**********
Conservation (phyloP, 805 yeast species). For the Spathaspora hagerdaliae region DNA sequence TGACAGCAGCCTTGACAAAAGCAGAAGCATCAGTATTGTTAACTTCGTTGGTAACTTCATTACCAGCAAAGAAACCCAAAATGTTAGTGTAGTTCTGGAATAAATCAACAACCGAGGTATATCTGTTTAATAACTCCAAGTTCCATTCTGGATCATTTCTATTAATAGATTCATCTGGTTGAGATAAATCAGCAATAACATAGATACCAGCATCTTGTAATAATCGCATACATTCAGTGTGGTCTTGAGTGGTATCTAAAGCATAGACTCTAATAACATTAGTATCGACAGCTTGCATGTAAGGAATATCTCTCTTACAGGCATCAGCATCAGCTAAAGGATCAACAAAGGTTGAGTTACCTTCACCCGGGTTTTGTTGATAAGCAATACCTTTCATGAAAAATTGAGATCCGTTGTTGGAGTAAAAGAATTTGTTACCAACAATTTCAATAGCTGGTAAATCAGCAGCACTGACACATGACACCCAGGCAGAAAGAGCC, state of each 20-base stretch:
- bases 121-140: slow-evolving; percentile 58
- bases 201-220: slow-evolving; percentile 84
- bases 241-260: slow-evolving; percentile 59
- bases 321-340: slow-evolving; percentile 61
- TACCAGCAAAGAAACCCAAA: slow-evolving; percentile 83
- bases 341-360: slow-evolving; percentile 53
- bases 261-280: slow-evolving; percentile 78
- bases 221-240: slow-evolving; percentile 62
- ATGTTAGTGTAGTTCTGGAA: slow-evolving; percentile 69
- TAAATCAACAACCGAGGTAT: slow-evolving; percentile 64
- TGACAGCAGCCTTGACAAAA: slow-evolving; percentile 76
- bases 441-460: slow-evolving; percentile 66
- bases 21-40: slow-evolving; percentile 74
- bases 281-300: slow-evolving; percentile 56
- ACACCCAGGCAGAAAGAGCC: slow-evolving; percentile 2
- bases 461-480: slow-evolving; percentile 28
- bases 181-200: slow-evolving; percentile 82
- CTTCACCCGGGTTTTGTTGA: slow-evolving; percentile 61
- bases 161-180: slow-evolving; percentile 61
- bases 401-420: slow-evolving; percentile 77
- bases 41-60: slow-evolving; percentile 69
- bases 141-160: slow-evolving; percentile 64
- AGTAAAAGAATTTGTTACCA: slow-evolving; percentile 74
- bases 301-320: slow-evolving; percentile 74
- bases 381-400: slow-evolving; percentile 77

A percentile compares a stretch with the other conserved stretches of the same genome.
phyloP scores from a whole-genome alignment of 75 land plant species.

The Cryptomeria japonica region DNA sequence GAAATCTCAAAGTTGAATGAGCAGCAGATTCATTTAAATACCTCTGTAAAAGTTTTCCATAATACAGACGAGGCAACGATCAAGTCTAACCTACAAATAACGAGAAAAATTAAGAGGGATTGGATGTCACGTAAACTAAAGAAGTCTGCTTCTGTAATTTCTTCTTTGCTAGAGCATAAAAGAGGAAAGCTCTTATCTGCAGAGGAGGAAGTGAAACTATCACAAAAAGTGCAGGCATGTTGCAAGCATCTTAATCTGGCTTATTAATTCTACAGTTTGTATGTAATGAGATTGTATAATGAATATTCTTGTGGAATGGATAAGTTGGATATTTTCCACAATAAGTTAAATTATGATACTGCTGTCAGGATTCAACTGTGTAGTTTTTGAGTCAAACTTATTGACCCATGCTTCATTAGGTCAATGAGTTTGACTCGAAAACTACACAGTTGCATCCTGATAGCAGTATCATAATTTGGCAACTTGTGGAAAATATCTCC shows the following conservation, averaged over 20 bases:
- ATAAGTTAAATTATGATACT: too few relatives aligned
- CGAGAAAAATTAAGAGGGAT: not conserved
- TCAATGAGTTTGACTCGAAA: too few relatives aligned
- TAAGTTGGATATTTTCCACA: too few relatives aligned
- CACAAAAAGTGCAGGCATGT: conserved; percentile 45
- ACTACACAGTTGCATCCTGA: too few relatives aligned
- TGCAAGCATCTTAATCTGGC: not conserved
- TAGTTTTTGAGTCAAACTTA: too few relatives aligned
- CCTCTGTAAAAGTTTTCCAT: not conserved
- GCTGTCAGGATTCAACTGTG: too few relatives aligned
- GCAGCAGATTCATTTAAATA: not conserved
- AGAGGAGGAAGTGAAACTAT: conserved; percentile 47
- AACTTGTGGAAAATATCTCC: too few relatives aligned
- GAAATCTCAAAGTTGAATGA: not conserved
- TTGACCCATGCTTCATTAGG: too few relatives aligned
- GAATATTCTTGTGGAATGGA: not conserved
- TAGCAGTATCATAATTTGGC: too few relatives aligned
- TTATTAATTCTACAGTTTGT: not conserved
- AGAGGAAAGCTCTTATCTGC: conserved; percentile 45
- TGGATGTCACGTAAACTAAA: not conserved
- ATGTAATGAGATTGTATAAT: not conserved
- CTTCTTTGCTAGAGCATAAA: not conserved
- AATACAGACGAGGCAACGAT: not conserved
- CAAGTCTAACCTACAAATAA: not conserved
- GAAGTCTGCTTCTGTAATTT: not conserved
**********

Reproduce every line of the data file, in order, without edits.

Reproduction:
Conservation (phyloP, 805 yeast species). For the Spathaspora hagerdaliae region DNA sequence TGACAGCAGCCTTGACAAAAGCAGAAGCATCAGTATTGTTAACTTCGTTGGTAACTTCATTACCAGCAAAGAAACCCAAAATGTTAGTGTAGTTCTGGAATAAATCAACAACCGAGGTATATCTGTTTAATAACTCCAAGTTCCATTCTGGATCATTTCTATTAATAGATTCATCTGGTTGAGATAAATCAGCAATAACATAGATACCAGCATCTTGTAATAATCGCATACATTCAGTGTGGTCTTGAGTGGTATCTAAAGCATAGACTCTAATAACATTAGTATCGACAGCTTGCATGTAAGGAATATCTCTCTTACAGGCATCAGCATCAGCTAAAGGATCAACAAAGGTTGAGTTACCTTCACCCGGGTTTTGTTGATAAGCAATACCTTTCATGAAAAATTGAGATCCGTTGTTGGAGTAAAAGAATTTGTTACCAACAATTTCAATAGCTGGTAAATCAGCAGCACTGACACATGACACCCAGGCAGAAAGAGCC, state of each 20-base stretch:
- bases 121-140: slow-evolving; percentile 58
- bases 201-220: slow-evolving; percentile 84
- bases 241-260: slow-evolving; percentile 59
- bases 321-340: slow-evolving; percentile 61
- TACCAGCAAAGAAACCCAAA: slow-evolving; percentile 83
- bases 341-360: slow-evolving; percentile 53
- bases 261-280: slow-evolving; percentile 78
- bases 221-240: slow-evolving; percentile 62
- ATGTTAGTGTAGTTCTGGAA: slow-evolving; percentile 69
- TAAATCAACAACCGAGGTAT: slow-evolving; percentile 64
- TGACAGCAGCCTTGACAAAA: slow-evolving; percentile 76
- bases 441-460: slow-evolving; percentile 66
- bases 21-40: slow-evolving; percentile 74
- bases 281-300: slow-evolving; percentile 56
- ACACCCAGGCAGAAAGAGCC: slow-evolving; percentile 2
- bases 461-480: slow-evolving; percentile 28
- bases 181-200: slow-evolving; percentile 82
- CTTCACCCGGGTTTTGTTGA: slow-evolving; percentile 61
- bases 161-180: slow-evolving; percentile 61
- bases 401-420: slow-evolving; percentile 77
- bases 41-60: slow-evolving; percentile 69
- bases 141-160: slow-evolving; percentile 64
- AGTAAAAGAATTTGTTACCA: slow-evolving; percentile 74
- bases 301-320: slow-evolving; percentile 74
- bases 381-400: slow-evolving; percentile 77

A percentile compares a stretch with the other conserved stretches of the same genome.
phyloP scores from a whole-genome alignment of 75 land plant species.

The Cryptomeria japonica region DNA sequence GAAATCTCAAAGTTGAATGAGCAGCAGATTCATTTAAATACCTCTGTAAAAGTTTTCCATAATACAGACGAGGCAACGATCAAGTCTAACCTACAAATAACGAGAAAAATTAAGAGGGATTGGATGTCACGTAAACTAAAGAAGTCTGCTTCTGTAATTTCTTCTTTGCTAGAGCATAAAAGAGGAAAGCTCTTATCTGCAGAGGAGGAAGTGAAACTATCACAAAAAGTGCAGGCATGTTGCAAGCATCTTAATCTGGCTTATTAATTCTACAGTTTGTATGTAATGAGATTGTATAATGAATATTCTTGTGGAATGGATAAGTTGGATATTTTCCACAATAAGTTAAATTATGATACTGCTGTCAGGATTCAACTGTGTAGTTTTTGAGTCAAACTTATTGACCCATGCTTCATTAGGTCAATGAGTTTGACTCGAAAACTACACAGTTGCATCCTGATAGCAGTATCATAATTTGGCAACTTGTGGAAAATATCTCC shows the following conservation, averaged over 20 bases:
- ATAAGTTAAATTATGATACT: too few relatives aligned
- CGAGAAAAATTAAGAGGGAT: not conserved
- TCAATGAGTTTGACTCGAAA: too few relatives aligned
- TAAGTTGGATATTTTCCACA: too few relatives aligned
- CACAAAAAGTGCAGGCATGT: conserved; percentile 45
- ACTACACAGTTGCATCCTGA: too few relatives aligned
- TGCAAGCATCTTAATCTGGC: not conserved
- TAGTTTTTGAGTCAAACTTA: too few relatives aligned
- CCTCTGTAAAAGTTTTCCAT: not conserved
- GCTGTCAGGATTCAACTGTG: too few relatives aligned
- GCAGCAGATTCATTTAAATA: not conserved
- AGAGGAGGAAGTGAAACTAT: conserved; percentile 47
- AACTTGTGGAAAATATCTCC: too few relatives aligned
- GAAATCTCAAAGTTGAATGA: not conserved
- TTGACCCATGCTTCATTAGG: too few relatives aligned
- GAATATTCTTGTGGAATGGA: not conserved
- TAGCAGTATCATAATTTGGC: too few relatives aligned
- TTATTAATTCTACAGTTTGT: not conserved
- AGAGGAAAGCTCTTATCTGC: conserved; percentile 45
- TGGATGTCACGTAAACTAAA: not conserved
- ATGTAATGAGATTGTATAAT: not conserved
- CTTCTTTGCTAGAGCATAAA: not conserved
- AATACAGACGAGGCAACGAT: not conserved
- CAAGTCTAACCTACAAATAA: not conserved
- GAAGTCTGCTTCTGTAATTT: not conserved